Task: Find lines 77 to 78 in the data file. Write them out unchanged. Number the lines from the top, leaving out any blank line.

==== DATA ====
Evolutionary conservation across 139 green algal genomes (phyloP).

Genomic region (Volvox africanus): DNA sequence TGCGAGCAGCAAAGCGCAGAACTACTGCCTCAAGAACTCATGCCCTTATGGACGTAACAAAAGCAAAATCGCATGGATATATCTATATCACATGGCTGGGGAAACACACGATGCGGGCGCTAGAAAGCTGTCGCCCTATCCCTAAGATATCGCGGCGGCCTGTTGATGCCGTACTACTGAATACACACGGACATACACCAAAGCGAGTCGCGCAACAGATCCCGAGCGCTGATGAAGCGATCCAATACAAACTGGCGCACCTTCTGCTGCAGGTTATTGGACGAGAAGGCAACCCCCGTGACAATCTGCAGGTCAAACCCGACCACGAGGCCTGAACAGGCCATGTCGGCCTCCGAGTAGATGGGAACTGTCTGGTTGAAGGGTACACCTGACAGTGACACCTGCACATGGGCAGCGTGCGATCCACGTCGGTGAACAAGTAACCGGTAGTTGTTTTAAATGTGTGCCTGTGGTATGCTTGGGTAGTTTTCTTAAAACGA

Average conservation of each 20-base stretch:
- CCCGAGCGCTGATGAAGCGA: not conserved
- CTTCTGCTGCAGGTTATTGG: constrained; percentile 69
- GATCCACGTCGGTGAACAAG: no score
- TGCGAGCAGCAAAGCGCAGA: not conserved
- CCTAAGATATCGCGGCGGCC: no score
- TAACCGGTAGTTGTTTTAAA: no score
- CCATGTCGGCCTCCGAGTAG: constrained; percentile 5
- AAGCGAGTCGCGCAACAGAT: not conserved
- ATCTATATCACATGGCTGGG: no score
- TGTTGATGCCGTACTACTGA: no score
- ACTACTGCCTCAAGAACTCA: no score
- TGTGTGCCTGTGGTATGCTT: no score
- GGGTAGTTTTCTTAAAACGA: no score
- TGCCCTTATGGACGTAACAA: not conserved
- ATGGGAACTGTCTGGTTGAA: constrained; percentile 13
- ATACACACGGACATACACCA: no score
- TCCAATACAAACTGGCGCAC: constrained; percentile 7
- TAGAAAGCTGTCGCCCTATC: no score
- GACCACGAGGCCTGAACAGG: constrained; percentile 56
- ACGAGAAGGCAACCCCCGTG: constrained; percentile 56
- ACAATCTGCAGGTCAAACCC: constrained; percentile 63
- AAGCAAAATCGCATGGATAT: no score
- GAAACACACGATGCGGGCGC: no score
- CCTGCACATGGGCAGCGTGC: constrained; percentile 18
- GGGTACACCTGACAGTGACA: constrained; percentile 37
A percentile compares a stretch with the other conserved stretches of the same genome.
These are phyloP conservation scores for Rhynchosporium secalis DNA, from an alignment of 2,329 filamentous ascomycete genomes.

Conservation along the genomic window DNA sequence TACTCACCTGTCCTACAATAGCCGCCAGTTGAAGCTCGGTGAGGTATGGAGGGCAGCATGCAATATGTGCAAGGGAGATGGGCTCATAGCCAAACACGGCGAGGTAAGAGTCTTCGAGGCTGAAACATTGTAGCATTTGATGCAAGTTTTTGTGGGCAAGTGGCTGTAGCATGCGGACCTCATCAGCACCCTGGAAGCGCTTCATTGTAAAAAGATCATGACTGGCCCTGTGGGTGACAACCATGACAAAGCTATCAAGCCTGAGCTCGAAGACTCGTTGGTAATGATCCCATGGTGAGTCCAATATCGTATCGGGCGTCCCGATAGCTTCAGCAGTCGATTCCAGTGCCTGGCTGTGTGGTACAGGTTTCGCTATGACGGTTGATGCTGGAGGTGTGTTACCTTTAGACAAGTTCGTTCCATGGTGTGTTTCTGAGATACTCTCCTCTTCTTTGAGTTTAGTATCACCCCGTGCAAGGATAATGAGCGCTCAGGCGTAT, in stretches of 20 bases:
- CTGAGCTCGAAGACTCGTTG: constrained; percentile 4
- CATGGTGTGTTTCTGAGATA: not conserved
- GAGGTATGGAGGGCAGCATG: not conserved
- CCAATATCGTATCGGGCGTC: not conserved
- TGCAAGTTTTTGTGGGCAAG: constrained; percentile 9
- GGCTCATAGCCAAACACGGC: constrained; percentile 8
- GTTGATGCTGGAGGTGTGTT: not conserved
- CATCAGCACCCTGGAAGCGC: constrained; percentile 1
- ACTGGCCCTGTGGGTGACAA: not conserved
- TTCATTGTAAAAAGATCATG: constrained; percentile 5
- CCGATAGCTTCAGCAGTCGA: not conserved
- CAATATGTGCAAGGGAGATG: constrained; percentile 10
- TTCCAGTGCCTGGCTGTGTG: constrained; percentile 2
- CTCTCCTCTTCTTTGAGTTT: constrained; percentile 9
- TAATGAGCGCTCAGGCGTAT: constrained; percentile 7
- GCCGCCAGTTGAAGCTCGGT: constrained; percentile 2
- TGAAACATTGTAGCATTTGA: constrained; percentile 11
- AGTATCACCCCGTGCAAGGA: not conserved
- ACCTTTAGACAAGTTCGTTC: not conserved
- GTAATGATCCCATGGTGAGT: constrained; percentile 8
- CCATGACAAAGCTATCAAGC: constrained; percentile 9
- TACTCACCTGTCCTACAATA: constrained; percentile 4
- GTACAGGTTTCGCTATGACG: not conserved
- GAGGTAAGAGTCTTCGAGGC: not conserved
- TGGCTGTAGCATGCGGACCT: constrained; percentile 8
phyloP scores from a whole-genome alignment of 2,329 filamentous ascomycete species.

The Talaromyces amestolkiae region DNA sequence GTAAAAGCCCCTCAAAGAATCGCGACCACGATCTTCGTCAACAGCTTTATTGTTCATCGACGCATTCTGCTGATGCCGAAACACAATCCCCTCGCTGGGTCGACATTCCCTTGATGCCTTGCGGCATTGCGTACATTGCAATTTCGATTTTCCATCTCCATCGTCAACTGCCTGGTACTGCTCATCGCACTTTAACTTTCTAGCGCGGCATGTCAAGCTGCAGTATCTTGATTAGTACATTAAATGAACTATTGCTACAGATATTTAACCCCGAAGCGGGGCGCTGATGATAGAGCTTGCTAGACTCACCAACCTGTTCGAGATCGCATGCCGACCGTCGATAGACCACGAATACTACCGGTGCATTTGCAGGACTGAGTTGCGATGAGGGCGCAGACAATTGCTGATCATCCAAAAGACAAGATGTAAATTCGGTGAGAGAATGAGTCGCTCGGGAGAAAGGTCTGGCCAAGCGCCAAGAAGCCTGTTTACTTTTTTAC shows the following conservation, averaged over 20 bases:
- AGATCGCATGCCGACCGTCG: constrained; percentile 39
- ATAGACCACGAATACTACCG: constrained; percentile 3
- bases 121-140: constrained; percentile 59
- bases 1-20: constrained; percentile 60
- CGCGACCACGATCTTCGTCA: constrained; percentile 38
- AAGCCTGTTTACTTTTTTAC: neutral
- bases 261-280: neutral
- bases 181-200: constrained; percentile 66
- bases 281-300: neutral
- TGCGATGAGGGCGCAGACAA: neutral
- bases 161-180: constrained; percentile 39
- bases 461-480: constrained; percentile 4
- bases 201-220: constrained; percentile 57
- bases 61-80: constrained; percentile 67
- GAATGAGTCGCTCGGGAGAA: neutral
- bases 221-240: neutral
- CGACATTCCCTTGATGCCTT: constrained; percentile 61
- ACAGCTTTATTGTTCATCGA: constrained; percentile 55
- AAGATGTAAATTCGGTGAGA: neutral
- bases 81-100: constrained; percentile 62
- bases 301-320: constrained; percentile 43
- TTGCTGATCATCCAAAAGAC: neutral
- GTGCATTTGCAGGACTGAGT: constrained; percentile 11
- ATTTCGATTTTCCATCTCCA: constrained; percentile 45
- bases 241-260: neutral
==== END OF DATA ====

- AAGATGTAAATTCGGTGAGA: neutral
- bases 81-100: constrained; percentile 62